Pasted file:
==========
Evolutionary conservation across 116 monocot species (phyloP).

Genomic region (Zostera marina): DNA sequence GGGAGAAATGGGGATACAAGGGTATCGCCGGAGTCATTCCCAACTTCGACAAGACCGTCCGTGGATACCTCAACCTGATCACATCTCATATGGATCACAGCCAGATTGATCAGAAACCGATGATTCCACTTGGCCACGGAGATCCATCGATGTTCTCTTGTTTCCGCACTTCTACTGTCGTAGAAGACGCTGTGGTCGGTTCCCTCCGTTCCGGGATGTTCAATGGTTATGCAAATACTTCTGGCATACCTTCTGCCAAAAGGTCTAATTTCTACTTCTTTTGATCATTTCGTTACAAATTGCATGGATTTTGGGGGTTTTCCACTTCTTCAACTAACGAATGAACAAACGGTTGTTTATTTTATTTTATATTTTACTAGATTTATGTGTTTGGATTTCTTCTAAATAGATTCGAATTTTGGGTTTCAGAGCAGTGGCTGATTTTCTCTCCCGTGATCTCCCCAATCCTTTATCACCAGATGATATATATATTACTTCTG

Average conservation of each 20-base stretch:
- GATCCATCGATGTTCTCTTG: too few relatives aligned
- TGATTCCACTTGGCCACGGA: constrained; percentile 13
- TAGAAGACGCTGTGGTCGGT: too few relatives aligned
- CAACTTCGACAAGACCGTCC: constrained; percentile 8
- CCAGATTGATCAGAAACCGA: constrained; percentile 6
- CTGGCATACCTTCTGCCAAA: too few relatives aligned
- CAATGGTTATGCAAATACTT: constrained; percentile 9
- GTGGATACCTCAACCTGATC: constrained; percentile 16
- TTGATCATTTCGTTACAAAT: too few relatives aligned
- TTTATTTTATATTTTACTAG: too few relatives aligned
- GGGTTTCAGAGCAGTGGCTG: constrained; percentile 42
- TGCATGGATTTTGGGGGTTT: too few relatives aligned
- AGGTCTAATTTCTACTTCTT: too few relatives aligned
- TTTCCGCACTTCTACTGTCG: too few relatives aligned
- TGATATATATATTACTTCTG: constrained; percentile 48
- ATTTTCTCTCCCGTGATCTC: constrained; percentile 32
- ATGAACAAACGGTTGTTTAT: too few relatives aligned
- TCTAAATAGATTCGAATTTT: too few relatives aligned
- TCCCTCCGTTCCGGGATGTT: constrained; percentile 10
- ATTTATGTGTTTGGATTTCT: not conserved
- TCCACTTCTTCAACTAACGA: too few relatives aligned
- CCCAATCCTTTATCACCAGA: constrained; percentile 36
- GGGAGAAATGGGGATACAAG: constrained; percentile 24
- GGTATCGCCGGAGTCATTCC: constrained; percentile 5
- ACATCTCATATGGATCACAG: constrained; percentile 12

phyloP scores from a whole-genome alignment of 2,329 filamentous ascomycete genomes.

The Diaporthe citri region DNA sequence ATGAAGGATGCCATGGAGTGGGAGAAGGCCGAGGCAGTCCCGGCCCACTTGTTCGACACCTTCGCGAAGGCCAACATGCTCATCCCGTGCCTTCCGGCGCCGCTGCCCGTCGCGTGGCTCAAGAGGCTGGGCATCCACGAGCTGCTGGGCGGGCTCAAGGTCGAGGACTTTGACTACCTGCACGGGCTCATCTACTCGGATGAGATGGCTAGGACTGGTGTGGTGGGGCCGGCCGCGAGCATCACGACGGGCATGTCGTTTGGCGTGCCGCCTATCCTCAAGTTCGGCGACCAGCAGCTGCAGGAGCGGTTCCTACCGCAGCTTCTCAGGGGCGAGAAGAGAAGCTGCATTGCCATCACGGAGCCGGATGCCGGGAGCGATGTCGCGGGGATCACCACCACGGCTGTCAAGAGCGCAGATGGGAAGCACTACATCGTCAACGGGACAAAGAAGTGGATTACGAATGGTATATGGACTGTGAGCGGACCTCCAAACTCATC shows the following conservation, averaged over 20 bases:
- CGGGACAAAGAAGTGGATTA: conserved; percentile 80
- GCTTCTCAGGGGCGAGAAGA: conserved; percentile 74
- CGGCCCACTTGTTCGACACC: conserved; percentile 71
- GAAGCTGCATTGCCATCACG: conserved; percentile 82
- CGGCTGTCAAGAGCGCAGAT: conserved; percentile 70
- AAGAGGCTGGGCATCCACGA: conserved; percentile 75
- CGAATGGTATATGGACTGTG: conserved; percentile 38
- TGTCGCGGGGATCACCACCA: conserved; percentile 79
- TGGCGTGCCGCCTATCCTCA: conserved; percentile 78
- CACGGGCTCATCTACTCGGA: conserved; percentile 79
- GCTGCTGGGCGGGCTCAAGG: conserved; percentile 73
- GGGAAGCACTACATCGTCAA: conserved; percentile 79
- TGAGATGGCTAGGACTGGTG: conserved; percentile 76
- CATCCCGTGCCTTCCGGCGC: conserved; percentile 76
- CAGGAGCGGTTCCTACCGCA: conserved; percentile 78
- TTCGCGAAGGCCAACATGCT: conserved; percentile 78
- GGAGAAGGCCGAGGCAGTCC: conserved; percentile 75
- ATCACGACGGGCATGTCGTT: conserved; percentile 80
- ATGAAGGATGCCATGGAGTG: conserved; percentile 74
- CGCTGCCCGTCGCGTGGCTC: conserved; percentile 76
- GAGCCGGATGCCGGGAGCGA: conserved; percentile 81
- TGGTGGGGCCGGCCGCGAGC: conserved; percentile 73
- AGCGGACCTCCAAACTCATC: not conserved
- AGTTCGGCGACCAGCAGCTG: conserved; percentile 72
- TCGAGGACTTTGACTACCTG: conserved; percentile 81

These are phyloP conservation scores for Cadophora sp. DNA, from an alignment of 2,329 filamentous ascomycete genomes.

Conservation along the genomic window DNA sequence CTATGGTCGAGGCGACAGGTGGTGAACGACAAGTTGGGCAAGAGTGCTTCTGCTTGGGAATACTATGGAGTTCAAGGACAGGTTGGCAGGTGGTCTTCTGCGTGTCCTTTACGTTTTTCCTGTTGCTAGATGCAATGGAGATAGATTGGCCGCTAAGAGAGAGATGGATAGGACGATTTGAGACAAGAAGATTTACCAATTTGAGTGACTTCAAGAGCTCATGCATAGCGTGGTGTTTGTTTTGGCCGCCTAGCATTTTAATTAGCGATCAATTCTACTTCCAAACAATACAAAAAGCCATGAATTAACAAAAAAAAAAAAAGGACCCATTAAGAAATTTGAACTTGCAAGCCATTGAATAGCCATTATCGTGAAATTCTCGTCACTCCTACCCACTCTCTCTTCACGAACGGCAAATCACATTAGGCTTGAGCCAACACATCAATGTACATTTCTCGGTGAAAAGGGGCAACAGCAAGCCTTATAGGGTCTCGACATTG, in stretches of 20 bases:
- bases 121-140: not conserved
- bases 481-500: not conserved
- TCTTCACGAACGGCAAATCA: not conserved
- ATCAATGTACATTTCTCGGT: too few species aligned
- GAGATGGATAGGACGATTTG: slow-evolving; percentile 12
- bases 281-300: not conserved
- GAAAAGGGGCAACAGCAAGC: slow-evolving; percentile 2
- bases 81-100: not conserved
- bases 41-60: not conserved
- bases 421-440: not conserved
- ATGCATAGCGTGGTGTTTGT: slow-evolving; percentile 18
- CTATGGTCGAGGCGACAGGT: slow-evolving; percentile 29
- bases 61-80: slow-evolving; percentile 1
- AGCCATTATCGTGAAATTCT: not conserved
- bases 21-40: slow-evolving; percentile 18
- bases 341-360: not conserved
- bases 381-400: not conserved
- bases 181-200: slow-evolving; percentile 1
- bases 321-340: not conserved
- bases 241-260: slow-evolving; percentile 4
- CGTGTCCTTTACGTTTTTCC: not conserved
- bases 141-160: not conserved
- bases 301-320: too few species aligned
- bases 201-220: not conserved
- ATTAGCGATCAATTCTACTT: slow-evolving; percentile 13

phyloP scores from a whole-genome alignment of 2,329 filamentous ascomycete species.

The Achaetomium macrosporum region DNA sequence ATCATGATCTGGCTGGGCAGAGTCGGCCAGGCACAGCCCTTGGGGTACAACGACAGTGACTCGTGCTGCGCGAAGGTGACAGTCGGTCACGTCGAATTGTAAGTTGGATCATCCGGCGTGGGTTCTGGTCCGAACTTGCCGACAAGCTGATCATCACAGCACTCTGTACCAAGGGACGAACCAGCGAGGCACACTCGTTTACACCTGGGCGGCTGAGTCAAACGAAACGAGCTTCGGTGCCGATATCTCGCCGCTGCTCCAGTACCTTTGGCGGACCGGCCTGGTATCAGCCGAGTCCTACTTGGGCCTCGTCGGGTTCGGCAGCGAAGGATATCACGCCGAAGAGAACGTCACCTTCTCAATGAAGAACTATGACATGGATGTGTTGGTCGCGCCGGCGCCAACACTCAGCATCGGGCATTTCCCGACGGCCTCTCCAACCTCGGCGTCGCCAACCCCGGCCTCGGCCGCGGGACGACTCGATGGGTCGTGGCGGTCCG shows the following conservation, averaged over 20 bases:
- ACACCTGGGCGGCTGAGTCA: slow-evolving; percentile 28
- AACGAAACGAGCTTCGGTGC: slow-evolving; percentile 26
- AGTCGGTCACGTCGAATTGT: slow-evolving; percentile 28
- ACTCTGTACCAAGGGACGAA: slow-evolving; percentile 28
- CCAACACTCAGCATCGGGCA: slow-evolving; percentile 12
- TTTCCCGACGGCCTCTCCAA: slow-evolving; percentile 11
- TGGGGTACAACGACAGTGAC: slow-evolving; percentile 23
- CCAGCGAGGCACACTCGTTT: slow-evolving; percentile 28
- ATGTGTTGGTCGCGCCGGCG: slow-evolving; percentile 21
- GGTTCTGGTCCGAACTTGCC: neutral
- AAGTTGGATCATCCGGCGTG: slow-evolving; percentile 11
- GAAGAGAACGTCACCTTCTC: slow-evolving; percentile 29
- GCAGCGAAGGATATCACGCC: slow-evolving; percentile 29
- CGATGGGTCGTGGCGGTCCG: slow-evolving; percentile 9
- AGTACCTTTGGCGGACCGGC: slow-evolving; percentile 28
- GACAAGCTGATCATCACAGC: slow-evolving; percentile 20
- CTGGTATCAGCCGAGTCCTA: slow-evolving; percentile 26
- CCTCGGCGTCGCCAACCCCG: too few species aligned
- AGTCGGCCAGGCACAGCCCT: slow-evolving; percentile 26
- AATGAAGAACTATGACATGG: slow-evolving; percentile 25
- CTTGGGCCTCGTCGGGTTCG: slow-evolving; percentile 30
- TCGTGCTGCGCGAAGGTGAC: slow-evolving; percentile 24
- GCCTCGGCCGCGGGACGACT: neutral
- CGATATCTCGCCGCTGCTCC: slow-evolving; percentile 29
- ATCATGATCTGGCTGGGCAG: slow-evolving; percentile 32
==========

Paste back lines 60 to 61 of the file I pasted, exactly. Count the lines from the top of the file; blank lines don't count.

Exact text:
- TCTTCACGAACGGCAAATCA: not conserved
- ATCAATGTACATTTCTCGGT: too few species aligned